Geek with special skills

Script to check all your linked server connections for SQL Server



You need to quickly check all linked server connections for a given instance or list of instances.


Using Powershell and a Central Management Server you can quickly check your linked servers for connectivity.

Checking your connections

Every now and then you may have the need to check and verify that all of your defined linked servers are able to provide basic connectivity. You will most often find yourself needing to check these linked server definitions usually in between the time a server has been rebuilt after a disaster event and the time you turn it back over to your end users for them to test their systems. Having a script to quickly cursor through and check each definition comes in handy as it can save you headaches later when users complain about their systems not working.

It is not uncommon, especially as servers get older, to have more than a handful of linked servers defined. And these links could point to a variety of sources, and require a variety of specific drivers to be loaded onto your instance. As such, it is quite possible that as time passes, and systems pass from one person to another to administer, that the details of the installations can be lost. The last thing you want to do after a disaster is to hand over a server that is simply not ready.

Another use for this script would be for routine checks to make sure that your links are still valid, and to clean up ones that are no longer working. It is always better to have only those linked servers defined that are necessary, rather than to simply continue to carry forward a host of definitions that are no longer valid. This script works against SQL 2005 and SQL 2008 instances.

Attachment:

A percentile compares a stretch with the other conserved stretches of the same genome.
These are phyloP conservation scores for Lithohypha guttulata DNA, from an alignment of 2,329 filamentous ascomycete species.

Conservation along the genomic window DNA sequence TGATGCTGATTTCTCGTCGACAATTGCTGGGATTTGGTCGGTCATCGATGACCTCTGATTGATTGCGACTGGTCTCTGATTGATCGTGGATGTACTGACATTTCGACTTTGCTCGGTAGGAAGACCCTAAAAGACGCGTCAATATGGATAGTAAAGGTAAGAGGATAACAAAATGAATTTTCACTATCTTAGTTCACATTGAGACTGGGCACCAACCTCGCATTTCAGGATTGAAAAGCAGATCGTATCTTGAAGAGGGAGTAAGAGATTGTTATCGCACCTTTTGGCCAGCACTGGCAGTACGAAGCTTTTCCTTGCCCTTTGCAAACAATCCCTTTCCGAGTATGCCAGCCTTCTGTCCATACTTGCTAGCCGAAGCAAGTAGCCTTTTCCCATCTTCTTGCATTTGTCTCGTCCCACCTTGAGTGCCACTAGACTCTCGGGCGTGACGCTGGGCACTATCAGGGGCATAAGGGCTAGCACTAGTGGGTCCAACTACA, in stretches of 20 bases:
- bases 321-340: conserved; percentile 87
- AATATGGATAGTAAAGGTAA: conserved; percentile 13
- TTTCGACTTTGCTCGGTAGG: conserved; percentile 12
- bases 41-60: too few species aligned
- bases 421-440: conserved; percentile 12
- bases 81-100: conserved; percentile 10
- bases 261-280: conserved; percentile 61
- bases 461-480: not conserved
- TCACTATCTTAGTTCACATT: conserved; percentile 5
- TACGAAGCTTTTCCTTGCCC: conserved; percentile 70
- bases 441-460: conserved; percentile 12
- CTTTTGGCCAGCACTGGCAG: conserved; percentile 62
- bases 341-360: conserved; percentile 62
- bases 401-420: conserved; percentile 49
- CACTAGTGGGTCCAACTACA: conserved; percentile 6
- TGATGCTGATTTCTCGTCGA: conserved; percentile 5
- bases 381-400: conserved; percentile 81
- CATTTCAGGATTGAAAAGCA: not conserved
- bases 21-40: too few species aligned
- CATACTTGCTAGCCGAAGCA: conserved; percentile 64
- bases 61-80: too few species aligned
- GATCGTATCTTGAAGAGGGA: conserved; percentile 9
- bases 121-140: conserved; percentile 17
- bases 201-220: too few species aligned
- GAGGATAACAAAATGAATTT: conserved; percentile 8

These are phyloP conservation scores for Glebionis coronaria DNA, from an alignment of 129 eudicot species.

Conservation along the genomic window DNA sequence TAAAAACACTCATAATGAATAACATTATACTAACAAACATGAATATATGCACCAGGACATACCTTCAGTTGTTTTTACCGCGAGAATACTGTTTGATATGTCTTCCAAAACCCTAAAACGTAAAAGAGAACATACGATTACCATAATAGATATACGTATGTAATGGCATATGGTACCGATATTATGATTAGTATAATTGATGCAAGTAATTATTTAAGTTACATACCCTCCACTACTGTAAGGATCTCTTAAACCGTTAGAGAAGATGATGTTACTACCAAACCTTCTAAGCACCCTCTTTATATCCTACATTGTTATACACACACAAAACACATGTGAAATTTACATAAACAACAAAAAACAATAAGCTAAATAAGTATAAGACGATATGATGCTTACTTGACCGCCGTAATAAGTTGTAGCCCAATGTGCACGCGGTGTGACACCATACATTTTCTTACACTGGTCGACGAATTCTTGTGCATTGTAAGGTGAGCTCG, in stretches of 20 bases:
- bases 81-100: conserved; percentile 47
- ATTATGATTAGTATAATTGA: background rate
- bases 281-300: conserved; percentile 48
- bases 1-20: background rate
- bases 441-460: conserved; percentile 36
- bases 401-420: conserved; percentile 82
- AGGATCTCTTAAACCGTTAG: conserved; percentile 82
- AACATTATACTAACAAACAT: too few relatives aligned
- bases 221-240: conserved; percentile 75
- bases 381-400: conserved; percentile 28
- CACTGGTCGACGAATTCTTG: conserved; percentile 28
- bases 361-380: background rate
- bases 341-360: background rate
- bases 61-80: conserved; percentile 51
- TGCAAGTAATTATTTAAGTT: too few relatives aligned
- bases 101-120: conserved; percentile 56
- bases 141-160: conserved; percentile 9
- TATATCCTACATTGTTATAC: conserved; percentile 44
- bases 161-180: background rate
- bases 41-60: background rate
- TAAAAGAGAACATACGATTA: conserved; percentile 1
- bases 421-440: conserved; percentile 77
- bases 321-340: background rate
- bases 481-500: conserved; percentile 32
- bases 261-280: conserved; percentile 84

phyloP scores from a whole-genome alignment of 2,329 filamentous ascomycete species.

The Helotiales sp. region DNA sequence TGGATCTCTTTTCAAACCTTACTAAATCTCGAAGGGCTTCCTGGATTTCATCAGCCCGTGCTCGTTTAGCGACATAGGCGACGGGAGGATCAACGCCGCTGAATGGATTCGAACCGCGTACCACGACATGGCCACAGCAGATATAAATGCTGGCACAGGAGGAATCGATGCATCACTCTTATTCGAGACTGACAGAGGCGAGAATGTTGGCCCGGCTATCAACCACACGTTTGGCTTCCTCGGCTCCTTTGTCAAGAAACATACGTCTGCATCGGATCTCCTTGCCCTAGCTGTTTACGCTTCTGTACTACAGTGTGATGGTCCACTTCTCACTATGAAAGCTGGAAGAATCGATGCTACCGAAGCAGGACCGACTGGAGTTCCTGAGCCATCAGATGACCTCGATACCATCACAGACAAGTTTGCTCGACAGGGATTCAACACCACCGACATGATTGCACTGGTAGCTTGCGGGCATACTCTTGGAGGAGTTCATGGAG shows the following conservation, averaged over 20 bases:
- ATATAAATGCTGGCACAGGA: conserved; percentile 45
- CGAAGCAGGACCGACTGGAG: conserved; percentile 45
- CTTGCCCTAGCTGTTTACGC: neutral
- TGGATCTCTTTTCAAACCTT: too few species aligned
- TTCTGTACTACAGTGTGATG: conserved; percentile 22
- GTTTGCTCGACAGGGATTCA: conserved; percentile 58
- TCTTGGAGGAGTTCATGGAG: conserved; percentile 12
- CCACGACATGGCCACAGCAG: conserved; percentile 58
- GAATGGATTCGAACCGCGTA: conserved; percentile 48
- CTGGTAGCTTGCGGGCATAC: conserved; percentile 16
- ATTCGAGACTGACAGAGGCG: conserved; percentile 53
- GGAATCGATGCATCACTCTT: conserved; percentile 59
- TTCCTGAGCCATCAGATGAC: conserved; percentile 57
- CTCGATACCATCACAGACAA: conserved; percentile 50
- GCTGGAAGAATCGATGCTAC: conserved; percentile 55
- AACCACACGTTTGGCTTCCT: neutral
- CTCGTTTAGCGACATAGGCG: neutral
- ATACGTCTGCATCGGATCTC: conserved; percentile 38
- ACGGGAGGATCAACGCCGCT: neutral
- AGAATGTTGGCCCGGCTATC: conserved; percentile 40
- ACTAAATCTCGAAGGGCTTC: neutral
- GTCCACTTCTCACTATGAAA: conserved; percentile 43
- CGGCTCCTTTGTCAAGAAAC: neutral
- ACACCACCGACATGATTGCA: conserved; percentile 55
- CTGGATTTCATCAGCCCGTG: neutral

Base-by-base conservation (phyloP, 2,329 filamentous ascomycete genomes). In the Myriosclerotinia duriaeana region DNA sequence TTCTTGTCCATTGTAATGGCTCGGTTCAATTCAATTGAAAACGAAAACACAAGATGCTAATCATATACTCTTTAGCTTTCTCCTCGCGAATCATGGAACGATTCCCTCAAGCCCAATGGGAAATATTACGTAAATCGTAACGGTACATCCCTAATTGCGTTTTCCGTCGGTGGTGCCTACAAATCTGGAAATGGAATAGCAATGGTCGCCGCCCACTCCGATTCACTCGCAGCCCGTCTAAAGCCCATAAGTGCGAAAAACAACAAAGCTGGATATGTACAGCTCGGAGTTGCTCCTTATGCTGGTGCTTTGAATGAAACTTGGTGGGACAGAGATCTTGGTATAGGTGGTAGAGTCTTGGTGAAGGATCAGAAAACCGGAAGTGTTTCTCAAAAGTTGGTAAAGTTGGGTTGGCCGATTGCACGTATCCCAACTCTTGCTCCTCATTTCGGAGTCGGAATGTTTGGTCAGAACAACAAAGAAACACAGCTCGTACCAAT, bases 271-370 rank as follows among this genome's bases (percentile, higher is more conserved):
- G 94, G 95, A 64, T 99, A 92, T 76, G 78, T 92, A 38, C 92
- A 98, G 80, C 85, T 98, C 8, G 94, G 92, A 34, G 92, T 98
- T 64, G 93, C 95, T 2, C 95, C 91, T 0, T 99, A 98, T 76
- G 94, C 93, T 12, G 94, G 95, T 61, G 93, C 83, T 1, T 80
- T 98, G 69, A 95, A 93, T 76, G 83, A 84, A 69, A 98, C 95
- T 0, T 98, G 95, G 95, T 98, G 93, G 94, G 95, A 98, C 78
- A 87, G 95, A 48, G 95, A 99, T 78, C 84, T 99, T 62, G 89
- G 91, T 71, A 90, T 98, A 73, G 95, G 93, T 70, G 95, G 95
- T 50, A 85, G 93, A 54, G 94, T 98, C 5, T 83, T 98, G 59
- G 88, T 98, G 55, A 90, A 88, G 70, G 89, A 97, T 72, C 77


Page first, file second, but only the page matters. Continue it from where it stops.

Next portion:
$OutputFile = "C:\LinkedServerFail.txt"
"Starting linked server connectivity test..." | Out-File $OutputFile 
$CMSGroup = Set-Location "SQLSERVER:\SQLRegistration\Central Management Server Group\YourCMSInstance\YourCMSDirectory\"
$InstanceListFromCMS = dir $CMSGroup -recurse | where-object { $_.Mode.Equals("-") } | select-object Name -Unique
foreach ($InstanceName in $InstanceListFromCMS) 
 $InstanceNameFriendly = (Encode-SqlName $InstanceName.Name) 
 $InstanceNameFriendly = (Decode-SqlName $InstanceNameFriendly) 

 $s = new-object ('Microsoft.SqlServer.Management.Smo.Server') $InstanceNameFriendly
 $LSName = $s.linkedservers | where-object {$_.State -eq "Existing"}
 "Cannot connect to server $InstanceNameFriendly." | Out-File $OutputFile -Append

 foreach ($Name in $LSName)
  if ($Name -ne $null)
    $Connectivity = $true
    $Connectivity = $false
    "$InstanceNameFriendly $Name connection failure." | Out-File $OutputFile -Append

The above script will output to a text file located at “C:\LinkedServerFail.txt”, feel free to place the output file anywhere you want. You will also need to substitute the name of the instance where your CMS is registered (YourCMSInstance) as well as the directory for the servers you want to check. If you do not include a directory it will return all server instances resgitered in the CMS.

For example: $CMSGroup = Set-Location “SQLSERVER:\SQLRegistration\Central Management Server Group\SQL252\SQL2008\Test\”

SQL252 is the name of my CMS instance. I have a directory named SQL2008 and a sub-directory named Test. The script will enumerate the servers registered and assigned to the directory and the script will connect to each server name and then attempt to test the connection for each linked server that is defined.

To execute the script, save it to a file with a .ps1 extension. For example, you could save it to c:\run.ps1. Open up a command prompt, navigate to the folder where the .ps1 files exists and run the following command:

C:> sqlps c:\run.ps1

The output will be written to a file that you can use to further investigate your linked server connections.


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